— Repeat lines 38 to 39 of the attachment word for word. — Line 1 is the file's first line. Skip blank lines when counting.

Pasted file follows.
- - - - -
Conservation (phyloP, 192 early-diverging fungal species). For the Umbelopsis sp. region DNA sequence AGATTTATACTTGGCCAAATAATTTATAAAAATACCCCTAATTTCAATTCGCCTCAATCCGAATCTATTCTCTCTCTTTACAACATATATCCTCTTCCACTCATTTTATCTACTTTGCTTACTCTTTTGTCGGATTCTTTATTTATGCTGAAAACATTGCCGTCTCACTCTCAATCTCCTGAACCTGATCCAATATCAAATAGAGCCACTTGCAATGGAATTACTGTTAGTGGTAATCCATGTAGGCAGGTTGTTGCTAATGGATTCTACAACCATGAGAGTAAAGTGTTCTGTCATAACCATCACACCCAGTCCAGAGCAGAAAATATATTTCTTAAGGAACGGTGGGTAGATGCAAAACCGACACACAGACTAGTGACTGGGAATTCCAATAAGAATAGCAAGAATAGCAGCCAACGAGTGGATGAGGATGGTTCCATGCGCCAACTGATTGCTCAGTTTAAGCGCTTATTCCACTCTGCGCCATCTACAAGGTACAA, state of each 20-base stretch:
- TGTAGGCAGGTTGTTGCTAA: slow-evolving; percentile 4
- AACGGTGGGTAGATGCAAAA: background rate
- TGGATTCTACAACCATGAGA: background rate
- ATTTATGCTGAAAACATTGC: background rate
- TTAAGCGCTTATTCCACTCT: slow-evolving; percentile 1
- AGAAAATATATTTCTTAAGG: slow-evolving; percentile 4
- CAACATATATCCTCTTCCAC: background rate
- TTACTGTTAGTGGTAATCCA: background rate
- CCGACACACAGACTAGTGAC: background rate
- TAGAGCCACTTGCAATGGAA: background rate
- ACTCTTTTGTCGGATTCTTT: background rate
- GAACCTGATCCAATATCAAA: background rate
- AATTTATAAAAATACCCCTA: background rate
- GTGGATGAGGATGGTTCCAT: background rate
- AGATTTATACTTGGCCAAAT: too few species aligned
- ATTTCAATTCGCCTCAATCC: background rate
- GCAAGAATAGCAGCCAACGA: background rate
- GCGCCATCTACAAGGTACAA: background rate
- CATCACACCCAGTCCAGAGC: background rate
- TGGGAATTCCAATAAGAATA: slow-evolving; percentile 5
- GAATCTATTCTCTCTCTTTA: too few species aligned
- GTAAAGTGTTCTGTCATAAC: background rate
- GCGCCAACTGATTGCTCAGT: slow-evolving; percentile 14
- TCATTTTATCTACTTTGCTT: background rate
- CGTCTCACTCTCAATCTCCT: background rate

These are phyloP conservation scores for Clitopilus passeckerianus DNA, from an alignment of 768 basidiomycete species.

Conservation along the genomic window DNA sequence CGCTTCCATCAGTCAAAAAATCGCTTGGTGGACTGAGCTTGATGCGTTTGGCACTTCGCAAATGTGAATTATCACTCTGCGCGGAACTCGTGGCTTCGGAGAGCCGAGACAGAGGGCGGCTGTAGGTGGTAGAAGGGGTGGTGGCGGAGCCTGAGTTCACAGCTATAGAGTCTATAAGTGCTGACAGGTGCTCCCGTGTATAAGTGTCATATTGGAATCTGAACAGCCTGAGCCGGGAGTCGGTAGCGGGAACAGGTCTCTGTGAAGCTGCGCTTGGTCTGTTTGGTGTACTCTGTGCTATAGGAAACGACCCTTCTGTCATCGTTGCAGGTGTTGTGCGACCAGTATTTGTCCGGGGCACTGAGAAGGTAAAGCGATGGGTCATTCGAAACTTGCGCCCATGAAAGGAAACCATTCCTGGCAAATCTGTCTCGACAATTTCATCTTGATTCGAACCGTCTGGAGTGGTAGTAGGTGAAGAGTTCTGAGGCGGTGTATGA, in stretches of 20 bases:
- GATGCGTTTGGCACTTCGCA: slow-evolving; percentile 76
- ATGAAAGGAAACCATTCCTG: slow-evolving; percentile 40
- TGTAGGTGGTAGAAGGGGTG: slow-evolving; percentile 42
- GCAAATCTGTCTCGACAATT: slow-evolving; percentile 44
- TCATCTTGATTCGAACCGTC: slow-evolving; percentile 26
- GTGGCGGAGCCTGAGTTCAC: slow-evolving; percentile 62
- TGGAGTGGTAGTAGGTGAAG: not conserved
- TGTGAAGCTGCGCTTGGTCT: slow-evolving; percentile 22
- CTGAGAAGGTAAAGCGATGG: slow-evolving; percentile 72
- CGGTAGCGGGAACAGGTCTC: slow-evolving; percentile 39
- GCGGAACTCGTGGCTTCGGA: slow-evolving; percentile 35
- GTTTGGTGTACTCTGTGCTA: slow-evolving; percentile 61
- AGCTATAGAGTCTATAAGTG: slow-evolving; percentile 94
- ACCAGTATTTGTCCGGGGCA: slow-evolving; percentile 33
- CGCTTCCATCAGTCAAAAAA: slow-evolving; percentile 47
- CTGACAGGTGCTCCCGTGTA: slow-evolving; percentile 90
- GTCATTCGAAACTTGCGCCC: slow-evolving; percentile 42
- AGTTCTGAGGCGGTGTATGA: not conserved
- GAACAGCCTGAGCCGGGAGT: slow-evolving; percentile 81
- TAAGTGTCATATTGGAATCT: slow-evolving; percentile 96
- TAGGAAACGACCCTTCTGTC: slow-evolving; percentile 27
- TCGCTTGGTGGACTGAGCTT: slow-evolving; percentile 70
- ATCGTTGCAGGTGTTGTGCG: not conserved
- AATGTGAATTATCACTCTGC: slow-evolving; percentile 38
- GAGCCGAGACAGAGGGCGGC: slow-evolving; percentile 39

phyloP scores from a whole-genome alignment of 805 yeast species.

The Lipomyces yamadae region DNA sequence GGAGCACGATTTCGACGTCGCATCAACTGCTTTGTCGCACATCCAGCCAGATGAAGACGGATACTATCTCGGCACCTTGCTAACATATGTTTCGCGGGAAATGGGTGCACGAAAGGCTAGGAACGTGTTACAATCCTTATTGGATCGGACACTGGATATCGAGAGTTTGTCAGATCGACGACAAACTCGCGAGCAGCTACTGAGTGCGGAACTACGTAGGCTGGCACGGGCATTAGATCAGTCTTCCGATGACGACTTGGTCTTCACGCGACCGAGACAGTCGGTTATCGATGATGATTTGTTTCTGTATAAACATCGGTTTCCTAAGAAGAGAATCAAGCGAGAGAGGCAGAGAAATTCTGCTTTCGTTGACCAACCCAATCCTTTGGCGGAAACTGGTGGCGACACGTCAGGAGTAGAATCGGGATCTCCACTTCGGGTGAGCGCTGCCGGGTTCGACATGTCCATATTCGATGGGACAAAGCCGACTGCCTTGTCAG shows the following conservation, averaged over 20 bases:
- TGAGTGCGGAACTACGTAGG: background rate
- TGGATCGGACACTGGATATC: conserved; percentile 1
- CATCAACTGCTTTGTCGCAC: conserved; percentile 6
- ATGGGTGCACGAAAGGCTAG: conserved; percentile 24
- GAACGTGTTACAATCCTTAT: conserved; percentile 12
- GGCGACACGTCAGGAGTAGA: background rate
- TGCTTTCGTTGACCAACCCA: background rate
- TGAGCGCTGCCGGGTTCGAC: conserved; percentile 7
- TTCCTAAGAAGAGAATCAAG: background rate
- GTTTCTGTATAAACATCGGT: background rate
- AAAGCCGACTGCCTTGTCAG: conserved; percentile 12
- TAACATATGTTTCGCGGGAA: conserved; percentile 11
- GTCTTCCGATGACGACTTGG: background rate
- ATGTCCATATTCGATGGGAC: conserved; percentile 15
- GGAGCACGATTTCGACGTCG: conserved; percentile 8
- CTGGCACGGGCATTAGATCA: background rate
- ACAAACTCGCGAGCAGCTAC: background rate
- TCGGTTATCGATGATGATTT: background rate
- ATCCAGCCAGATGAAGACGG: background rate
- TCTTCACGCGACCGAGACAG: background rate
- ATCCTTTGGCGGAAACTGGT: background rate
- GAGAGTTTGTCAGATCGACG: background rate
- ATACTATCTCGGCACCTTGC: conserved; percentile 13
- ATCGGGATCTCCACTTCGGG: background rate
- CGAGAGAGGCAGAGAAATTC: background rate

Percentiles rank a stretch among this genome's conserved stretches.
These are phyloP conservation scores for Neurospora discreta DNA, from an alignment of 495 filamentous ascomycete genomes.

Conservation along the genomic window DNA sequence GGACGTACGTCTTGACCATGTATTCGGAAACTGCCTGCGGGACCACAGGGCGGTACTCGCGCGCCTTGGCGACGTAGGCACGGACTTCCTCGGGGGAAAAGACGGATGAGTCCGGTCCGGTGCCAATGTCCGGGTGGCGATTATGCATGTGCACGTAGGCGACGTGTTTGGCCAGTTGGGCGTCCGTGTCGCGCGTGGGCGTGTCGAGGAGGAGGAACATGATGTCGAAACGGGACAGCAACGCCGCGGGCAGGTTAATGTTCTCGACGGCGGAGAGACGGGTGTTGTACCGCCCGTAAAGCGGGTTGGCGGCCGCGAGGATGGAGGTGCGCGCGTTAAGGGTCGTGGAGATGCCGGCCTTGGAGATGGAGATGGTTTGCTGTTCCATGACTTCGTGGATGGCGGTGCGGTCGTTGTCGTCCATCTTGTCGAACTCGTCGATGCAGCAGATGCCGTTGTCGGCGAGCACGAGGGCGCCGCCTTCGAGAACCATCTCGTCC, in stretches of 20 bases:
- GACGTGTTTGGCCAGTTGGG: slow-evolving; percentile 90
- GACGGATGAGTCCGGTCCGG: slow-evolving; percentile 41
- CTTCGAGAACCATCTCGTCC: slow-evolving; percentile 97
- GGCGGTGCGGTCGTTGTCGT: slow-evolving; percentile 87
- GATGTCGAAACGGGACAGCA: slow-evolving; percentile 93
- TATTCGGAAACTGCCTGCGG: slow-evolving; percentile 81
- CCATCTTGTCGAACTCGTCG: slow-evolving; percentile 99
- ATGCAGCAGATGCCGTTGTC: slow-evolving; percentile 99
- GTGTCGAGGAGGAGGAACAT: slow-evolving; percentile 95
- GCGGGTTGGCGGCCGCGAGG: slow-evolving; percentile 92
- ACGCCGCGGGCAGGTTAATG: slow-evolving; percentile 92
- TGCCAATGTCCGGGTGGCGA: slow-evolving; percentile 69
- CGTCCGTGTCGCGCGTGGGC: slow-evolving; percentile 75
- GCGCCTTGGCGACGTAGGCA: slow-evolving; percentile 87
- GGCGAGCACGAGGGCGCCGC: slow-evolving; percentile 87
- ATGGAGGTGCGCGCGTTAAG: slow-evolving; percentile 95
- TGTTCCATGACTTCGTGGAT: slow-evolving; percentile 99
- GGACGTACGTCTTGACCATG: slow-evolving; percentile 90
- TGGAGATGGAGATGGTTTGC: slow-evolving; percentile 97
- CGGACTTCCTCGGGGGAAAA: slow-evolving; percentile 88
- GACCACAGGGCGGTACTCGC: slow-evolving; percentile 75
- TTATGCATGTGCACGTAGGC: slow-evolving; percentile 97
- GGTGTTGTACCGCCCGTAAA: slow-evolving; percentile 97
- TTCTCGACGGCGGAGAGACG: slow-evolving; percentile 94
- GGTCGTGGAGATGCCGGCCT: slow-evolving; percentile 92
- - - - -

- CGGTAGCGGGAACAGGTCTC: slow-evolving; percentile 39
- GCGGAACTCGTGGCTTCGGA: slow-evolving; percentile 35